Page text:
ST. CHARLES — A former Cub Scout leader pleaded guilty and was sentenced Monday to life in prison for sexually abusing five children over the past decade and then trying to dissuade one of them from testifying against him.
Matthew C. Baker, 51, pleaded guilty to several counts of child molestation, statutory sodomy, witness tampering and exposing himself to a child.
Baker admitted sexually abusing the five children, including two of his relatives, at his home in O’Fallon, Missouri, from 2010 to 2018. He also pleaded guilty to witness tampering; prosecutors said he threatened to harm two children if they did not withdraw their abuse claims. Prosecutors said all of the victims were between eight and 10 years old at the time.
St. Charles County Circuit Judge Ted House accepted Baker’s plea agreement with prosecutors and sentenced him to a life term calculated at 30 years.
“Your conduct is disgusting,” House told Baker while rebuking him for suggesting Monday in court that the abuse was not just for his own sexual gratification but also for that of his victims.
“Part of what makes your crime so heinous, Mr. Baker, is that as has been stated, it is a violation of trust,” House said. “The person who should have been there to protect these children is the person who preyed upon these children. … You’ve taken their innocence. You’ve taken their trust.”
Baker could be eligible for parole after he turns 70 or when he serves 85% of his sentence.
In a virtual court hearing Monday, several relatives of the abused children recounted the lasting pain Baker caused. The father of one of the boys described a stark change in his then 8-year-old son’s behavior weeks before learning what Baker did. He said his son uncharacteristically began lashing out during youth baseball games when he didn’t get his way.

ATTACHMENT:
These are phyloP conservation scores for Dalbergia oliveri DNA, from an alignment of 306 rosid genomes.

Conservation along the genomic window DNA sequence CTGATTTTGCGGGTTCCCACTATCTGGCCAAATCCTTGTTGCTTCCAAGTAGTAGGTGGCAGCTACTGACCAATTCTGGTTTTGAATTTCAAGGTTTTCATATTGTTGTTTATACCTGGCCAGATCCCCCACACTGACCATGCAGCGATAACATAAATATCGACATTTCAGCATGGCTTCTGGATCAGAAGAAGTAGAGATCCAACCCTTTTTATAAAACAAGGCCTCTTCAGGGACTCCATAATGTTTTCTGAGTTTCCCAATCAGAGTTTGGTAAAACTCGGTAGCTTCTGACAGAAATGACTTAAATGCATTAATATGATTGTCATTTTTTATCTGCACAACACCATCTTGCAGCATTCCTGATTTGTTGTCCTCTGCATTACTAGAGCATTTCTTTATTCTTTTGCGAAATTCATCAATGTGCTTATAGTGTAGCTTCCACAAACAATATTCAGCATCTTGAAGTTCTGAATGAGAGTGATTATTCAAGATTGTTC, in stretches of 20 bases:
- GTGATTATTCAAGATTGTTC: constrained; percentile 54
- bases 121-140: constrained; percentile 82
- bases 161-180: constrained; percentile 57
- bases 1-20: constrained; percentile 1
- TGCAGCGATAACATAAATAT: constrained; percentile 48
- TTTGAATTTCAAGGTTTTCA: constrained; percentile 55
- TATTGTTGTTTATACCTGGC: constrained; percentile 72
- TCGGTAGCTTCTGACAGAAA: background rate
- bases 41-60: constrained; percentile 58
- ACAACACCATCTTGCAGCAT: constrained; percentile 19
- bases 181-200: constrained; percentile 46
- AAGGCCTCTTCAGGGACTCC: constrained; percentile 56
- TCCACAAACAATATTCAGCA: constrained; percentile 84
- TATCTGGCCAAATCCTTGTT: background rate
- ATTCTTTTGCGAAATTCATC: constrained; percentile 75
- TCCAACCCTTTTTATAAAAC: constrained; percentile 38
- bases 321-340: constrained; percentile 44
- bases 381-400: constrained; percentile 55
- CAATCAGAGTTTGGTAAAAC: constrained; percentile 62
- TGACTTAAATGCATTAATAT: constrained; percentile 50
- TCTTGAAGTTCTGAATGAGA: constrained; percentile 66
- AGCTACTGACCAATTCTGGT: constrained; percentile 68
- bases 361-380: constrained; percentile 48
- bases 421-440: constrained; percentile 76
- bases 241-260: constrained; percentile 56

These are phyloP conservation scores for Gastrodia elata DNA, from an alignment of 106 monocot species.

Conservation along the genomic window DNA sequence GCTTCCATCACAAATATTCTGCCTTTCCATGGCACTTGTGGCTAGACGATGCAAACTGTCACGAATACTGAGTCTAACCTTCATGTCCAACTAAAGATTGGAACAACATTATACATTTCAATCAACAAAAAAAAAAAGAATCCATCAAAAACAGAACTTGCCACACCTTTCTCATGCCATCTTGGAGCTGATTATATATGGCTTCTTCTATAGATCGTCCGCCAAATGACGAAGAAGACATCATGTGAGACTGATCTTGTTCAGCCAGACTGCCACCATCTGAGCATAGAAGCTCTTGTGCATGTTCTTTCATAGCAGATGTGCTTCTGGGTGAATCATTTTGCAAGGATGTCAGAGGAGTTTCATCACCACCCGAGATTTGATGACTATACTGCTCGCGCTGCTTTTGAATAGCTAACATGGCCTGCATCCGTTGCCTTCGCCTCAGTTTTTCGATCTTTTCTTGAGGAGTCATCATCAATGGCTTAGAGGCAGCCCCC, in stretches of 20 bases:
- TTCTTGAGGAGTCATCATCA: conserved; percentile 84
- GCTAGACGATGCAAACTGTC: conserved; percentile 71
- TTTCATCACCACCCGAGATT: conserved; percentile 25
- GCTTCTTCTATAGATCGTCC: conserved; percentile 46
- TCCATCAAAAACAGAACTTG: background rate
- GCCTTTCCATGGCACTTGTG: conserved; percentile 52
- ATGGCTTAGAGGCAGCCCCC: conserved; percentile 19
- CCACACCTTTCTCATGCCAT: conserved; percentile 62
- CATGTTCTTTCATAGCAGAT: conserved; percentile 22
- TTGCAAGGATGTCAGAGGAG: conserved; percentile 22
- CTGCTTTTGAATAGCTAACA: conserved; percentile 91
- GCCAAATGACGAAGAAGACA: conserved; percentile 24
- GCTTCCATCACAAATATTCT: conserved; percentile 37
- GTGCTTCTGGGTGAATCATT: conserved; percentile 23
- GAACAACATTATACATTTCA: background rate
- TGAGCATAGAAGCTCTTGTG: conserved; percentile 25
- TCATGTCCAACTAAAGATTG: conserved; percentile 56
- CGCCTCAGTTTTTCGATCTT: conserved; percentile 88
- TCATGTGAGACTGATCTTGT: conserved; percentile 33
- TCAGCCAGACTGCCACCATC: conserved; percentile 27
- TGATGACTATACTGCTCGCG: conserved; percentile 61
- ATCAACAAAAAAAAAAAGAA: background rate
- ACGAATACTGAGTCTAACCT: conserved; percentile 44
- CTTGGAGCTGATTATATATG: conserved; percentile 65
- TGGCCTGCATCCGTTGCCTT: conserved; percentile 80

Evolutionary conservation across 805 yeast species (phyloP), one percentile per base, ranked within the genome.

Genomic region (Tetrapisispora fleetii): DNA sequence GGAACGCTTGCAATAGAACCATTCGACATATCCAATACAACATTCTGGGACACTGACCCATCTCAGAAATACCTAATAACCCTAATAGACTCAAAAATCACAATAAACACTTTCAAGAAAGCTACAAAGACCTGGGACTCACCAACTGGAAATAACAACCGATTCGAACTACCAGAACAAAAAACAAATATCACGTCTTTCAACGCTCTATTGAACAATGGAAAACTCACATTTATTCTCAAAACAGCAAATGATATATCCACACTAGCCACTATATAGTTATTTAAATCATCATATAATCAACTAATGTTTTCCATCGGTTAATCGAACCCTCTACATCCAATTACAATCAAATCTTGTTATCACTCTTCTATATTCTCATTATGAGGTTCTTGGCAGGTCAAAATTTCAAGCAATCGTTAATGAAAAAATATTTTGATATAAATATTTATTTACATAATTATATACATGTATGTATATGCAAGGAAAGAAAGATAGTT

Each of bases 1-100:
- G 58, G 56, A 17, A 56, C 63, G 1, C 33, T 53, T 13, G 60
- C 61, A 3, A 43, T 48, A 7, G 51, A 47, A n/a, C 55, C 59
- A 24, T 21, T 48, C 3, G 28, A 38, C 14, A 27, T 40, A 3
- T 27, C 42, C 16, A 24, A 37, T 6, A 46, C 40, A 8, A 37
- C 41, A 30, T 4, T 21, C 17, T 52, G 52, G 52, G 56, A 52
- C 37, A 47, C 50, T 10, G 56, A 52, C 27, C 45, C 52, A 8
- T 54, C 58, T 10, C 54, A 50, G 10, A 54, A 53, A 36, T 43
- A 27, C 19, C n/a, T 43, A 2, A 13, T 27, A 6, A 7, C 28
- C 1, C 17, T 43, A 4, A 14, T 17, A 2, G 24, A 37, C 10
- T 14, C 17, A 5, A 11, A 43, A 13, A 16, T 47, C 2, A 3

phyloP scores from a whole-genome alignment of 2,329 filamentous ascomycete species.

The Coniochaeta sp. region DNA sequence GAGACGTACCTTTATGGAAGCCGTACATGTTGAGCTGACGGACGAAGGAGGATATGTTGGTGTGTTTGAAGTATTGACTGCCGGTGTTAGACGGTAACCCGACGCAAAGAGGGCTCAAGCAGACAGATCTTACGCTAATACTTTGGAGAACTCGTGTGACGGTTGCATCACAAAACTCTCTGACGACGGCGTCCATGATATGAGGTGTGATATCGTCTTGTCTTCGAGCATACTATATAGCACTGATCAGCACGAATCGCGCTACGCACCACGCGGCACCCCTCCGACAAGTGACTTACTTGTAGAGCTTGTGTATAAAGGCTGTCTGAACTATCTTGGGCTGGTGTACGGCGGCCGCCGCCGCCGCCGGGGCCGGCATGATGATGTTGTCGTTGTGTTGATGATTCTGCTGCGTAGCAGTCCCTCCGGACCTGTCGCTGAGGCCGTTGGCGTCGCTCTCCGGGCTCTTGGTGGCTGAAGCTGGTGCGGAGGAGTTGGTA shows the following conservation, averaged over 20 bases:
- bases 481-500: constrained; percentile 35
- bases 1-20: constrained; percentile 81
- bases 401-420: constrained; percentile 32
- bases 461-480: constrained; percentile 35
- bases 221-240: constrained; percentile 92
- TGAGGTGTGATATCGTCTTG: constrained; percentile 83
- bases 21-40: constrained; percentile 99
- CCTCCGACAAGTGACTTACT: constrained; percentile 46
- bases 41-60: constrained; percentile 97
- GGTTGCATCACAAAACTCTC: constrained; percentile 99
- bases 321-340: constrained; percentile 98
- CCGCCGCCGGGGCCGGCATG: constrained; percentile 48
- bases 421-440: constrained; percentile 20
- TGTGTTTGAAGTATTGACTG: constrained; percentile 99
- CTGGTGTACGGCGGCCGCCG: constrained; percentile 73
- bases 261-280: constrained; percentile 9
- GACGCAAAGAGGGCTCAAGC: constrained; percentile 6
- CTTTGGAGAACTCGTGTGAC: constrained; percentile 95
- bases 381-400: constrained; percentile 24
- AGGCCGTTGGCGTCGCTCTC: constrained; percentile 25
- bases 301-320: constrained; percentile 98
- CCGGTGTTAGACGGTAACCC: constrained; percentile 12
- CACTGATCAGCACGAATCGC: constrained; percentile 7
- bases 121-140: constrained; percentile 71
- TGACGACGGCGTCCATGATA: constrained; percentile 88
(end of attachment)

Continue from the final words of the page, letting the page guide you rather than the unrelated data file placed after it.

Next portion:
“The actions of Mr. Baker stole the innocence and the dignity of our son, caused unspeakable emotional trauma for him and shattered the peace and joy that we used to have in our family,” the father said.
Baker also admitted enlisting a cellmate earlier this year to send letters to the parents of a victim to dissuade the child from testifying against him.
Prosecutors dismissed two sex charges and two additional witness tampering charges as part of Baker’s plea agreement.
Baker met and groomed some of his victims through his role as Wolf den leader for the Cub Scouts. Wolves are children who are 8 or in the second grade.
Baker was first charged Oct. 19, 2018, in St. Charles County with statutory sodomy involving a child under the age of 12. He was accused of abusing an 8-year-old boy when they were on a mattress playing a board game in the basement of his home.
He was charged in a separate incident a few days after his first case, accused of taking an 8-year-old girl upstairs to his bedroom and abusing her. The girl was one of at least two other victims who went to police after Baker’s first case was publicized.
Baker on Monday also admitted fondling two boys while playing video games with them at his house and exposing himself to another child at his home.
He has a pending statutory sodomy case filed in St. Louis County in 2019.
“This monster deserves to breathe every breath in a prison for the rest of his life,” St. Charles County Prosecutor Tim Lohmar said after Monday’s hearing.
Baker’s lawyer declined comment.
Baker’s sentence falls on the same day as a deadline for thousands of accusers to file sex abuse claims against the Boy Scouts of America in a bankruptcy case that may cost the organization and its insurers millions of dollars. The Boy Scouts for months have been running a nationwide advertising campaign to notify victims of the deadline. Law firms say they’ve already signed up thousands of clients to submit claims since the Boy Scouts filed for bankruptcy protection in February.
Charges against former Scout leaders have been filed elsewhere. In 2018, a former Pennsylvania Scout leader admitted he sexually assaulted three Scouts over a number of years.
The Associated Press contributed to this report.
"The actions of Mr. Baker stole the innocence and the dignity of our son, caused unspeakable emotional trauma for him and shattered the peace and joy that we used to have in our family."
Father of one of Matthew Baker's victims
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